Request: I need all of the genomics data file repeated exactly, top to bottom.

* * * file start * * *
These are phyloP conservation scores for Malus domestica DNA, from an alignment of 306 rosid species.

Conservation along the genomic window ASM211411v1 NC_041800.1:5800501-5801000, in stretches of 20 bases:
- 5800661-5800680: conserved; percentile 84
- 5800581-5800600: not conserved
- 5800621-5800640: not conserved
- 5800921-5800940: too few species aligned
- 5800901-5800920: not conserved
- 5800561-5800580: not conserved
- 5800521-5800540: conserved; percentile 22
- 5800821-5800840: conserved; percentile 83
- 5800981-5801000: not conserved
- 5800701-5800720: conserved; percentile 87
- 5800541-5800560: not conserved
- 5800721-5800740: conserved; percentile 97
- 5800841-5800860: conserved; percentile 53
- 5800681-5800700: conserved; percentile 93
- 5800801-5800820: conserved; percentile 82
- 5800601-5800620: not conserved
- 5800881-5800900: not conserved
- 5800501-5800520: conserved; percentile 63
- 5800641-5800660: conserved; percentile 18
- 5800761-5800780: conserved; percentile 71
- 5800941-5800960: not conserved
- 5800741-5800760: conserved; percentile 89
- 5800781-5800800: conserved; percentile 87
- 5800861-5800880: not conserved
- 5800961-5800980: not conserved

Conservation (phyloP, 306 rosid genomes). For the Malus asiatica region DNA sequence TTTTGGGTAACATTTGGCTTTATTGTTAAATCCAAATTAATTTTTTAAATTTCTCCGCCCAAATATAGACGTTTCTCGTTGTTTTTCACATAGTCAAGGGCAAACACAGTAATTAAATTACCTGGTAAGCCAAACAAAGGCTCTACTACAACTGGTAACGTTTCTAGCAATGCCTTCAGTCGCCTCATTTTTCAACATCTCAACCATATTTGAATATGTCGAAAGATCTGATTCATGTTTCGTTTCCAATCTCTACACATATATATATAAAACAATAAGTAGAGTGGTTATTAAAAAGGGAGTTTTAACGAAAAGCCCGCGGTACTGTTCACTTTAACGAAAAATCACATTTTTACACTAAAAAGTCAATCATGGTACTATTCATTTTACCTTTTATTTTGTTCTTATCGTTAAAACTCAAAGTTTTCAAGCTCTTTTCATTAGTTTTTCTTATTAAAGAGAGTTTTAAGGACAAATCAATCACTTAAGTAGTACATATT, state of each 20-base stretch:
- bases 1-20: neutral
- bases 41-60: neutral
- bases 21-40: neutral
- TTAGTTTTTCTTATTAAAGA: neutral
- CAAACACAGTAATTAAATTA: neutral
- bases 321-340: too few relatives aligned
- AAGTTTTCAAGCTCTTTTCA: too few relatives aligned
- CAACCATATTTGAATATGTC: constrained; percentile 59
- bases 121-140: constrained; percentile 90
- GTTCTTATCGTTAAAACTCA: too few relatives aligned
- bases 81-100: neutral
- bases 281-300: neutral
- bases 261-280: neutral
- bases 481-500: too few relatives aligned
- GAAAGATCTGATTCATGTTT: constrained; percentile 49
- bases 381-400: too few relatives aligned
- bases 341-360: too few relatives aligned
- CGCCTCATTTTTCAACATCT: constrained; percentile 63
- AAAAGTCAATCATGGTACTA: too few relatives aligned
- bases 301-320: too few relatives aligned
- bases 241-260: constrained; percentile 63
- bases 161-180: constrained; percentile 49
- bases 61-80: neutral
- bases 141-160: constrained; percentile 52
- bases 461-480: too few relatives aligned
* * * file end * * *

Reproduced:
These are phyloP conservation scores for Malus domestica DNA, from an alignment of 306 rosid species.

Conservation along the genomic window ASM211411v1 NC_041800.1:5800501-5801000, in stretches of 20 bases:
- 5800661-5800680: conserved; percentile 84
- 5800581-5800600: not conserved
- 5800621-5800640: not conserved
- 5800921-5800940: too few species aligned
- 5800901-5800920: not conserved
- 5800561-5800580: not conserved
- 5800521-5800540: conserved; percentile 22
- 5800821-5800840: conserved; percentile 83
- 5800981-5801000: not conserved
- 5800701-5800720: conserved; percentile 87
- 5800541-5800560: not conserved
- 5800721-5800740: conserved; percentile 97
- 5800841-5800860: conserved; percentile 53
- 5800681-5800700: conserved; percentile 93
- 5800801-5800820: conserved; percentile 82
- 5800601-5800620: not conserved
- 5800881-5800900: not conserved
- 5800501-5800520: conserved; percentile 63
- 5800641-5800660: conserved; percentile 18
- 5800761-5800780: conserved; percentile 71
- 5800941-5800960: not conserved
- 5800741-5800760: conserved; percentile 89
- 5800781-5800800: conserved; percentile 87
- 5800861-5800880: not conserved
- 5800961-5800980: not conserved

Conservation (phyloP, 306 rosid genomes). For the Malus asiatica region DNA sequence TTTTGGGTAACATTTGGCTTTATTGTTAAATCCAAATTAATTTTTTAAATTTCTCCGCCCAAATATAGACGTTTCTCGTTGTTTTTCACATAGTCAAGGGCAAACACAGTAATTAAATTACCTGGTAAGCCAAACAAAGGCTCTACTACAACTGGTAACGTTTCTAGCAATGCCTTCAGTCGCCTCATTTTTCAACATCTCAACCATATTTGAATATGTCGAAAGATCTGATTCATGTTTCGTTTCCAATCTCTACACATATATATATAAAACAATAAGTAGAGTGGTTATTAAAAAGGGAGTTTTAACGAAAAGCCCGCGGTACTGTTCACTTTAACGAAAAATCACATTTTTACACTAAAAAGTCAATCATGGTACTATTCATTTTACCTTTTATTTTGTTCTTATCGTTAAAACTCAAAGTTTTCAAGCTCTTTTCATTAGTTTTTCTTATTAAAGAGAGTTTTAAGGACAAATCAATCACTTAAGTAGTACATATT, state of each 20-base stretch:
- bases 1-20: neutral
- bases 41-60: neutral
- bases 21-40: neutral
- TTAGTTTTTCTTATTAAAGA: neutral
- CAAACACAGTAATTAAATTA: neutral
- bases 321-340: too few relatives aligned
- AAGTTTTCAAGCTCTTTTCA: too few relatives aligned
- CAACCATATTTGAATATGTC: constrained; percentile 59
- bases 121-140: constrained; percentile 90
- GTTCTTATCGTTAAAACTCA: too few relatives aligned
- bases 81-100: neutral
- bases 281-300: neutral
- bases 261-280: neutral
- bases 481-500: too few relatives aligned
- GAAAGATCTGATTCATGTTT: constrained; percentile 49
- bases 381-400: too few relatives aligned
- bases 341-360: too few relatives aligned
- CGCCTCATTTTTCAACATCT: constrained; percentile 63
- AAAAGTCAATCATGGTACTA: too few relatives aligned
- bases 301-320: too few relatives aligned
- bases 241-260: constrained; percentile 63
- bases 161-180: constrained; percentile 49
- bases 61-80: neutral
- bases 141-160: constrained; percentile 52
- bases 461-480: too few relatives aligned